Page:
Approximately 30 family forest landowners toured two of Freres Engineered Wood’s six milling facilities recently. Their mills are located in Linn County’s Lyons-Mill City area.
Freres, family owned and operated since 1922, produces veneer, plywood, sheathing, lumber, and Mass Plywood Panels (MPP). Third generation owners, cousins Rob and Tyler Freres, spent the afternoon Jan. 31 leading tours of Plants 1 and 6. Plant 1 is a small-log veneer mill. Plant 6 is their MPP facility.
Freres’ small-log veneer plant is a study in constant innovations. From cooking the logs first with steam but now with hot water, to centering logs on the lathe with their fourth-generation laser system. Their latest innovation is an automated process to tape together pieces of veneer to make full 4 X 8-foot sheets. Prior to this partial veneer sheets that came off the lathe as the log became a cylinder and were sent to the chipper.
The tour of MPP facility was most impressive. The temperature controlled 182,000-square foot manufacturing plant uses robots to handle 4 X 8-foot panels. A computer-controlled router cuts holes in the large panels for everything from electrical outlets to doors and windows. The manufactured panels can be from 12-feet wide by 48-feet long and 2 to 24 inches thick.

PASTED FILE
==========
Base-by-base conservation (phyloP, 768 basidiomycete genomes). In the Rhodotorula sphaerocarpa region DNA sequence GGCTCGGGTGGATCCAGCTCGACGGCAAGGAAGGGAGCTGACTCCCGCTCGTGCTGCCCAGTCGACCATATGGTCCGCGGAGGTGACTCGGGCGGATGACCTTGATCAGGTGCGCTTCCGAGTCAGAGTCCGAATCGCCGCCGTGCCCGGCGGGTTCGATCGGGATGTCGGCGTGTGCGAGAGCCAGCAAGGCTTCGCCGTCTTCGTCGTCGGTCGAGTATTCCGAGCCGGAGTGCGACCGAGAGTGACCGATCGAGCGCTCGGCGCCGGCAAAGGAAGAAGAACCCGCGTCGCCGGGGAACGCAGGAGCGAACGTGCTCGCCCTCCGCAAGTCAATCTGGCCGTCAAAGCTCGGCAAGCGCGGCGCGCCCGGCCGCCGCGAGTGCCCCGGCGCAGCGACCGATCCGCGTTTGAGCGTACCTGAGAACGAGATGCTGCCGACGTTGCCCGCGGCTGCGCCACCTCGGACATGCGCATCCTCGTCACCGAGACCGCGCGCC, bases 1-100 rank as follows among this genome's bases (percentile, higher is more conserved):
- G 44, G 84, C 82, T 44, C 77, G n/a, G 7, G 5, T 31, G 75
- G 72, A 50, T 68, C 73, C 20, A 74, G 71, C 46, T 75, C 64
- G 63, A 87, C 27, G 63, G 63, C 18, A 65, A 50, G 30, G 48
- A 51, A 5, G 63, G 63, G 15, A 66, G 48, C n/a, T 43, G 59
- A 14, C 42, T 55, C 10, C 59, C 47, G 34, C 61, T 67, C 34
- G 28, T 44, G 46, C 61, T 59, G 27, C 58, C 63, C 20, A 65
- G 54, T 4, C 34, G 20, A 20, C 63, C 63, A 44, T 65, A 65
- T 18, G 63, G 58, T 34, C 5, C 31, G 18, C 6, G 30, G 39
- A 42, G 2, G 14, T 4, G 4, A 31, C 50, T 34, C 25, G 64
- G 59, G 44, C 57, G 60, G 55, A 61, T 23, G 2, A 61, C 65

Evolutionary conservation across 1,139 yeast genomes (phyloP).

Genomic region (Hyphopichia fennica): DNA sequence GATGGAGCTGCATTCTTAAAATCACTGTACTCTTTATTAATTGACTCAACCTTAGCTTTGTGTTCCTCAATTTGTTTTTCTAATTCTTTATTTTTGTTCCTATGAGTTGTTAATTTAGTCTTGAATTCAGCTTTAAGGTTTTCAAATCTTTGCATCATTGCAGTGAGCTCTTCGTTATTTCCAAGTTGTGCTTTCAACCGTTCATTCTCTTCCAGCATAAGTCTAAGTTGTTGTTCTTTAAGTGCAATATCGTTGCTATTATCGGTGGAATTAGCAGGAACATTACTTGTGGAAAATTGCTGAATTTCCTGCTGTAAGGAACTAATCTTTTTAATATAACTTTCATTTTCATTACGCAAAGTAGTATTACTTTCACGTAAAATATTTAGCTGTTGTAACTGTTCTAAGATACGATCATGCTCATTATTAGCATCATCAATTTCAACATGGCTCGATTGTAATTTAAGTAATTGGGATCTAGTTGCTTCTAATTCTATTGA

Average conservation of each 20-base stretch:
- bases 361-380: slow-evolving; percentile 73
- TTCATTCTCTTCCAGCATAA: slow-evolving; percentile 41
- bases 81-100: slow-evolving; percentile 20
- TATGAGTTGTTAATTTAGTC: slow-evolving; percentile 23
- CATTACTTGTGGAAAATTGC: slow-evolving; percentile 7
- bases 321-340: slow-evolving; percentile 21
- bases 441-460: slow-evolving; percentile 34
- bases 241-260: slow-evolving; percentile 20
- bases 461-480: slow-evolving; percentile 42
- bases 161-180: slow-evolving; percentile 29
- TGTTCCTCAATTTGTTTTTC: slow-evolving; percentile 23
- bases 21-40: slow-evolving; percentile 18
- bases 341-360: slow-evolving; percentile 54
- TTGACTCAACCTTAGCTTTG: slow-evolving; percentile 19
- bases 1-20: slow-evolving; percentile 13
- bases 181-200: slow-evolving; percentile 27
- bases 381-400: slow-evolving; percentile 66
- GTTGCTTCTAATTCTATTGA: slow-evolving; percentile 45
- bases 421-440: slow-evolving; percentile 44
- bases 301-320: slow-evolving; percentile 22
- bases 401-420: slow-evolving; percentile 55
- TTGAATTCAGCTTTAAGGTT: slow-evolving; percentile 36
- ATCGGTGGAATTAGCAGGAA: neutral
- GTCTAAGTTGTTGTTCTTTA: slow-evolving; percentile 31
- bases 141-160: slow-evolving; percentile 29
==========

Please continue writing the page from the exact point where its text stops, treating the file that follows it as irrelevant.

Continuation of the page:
Freres’ patented MPP product went from a concept in 2015 to the constructed plant in 2017. Their MPP products are the only patented product on the market.
In addition to making these large panels, the plant also produce other mass plywood products. A mix of laminated panels, beams and columns can be used to construct an entire building from pre-fabricated mass timber floor, roof and wall panels.
The tour included visits to two building that were constructed entirely with mass plywood products. One was Freres’ fire cache storage building adjacent to Plant 6. The other was Santiam Canyon School District’s new gym.
Several local buildings have used these MPPs. They include Oregon State University’s Peavy Forest Science Center and Emmerson Advanced Wood Products Laboratory, the Union Gospel Mission Men’s Shelter and Chemeketa Community College’s agricultural complex. MPPs are a key component of PDX’s new terminal roof. MPPs heading to Washington State University’s Vancouver Campus were stacked in the plants loading area waiting to be shipped.
It was a most interesting tour seeing existing and new uses for the timber forest landowners produce. Special thanks go to Tyler and Rob Freres for taking the time to show their facilities.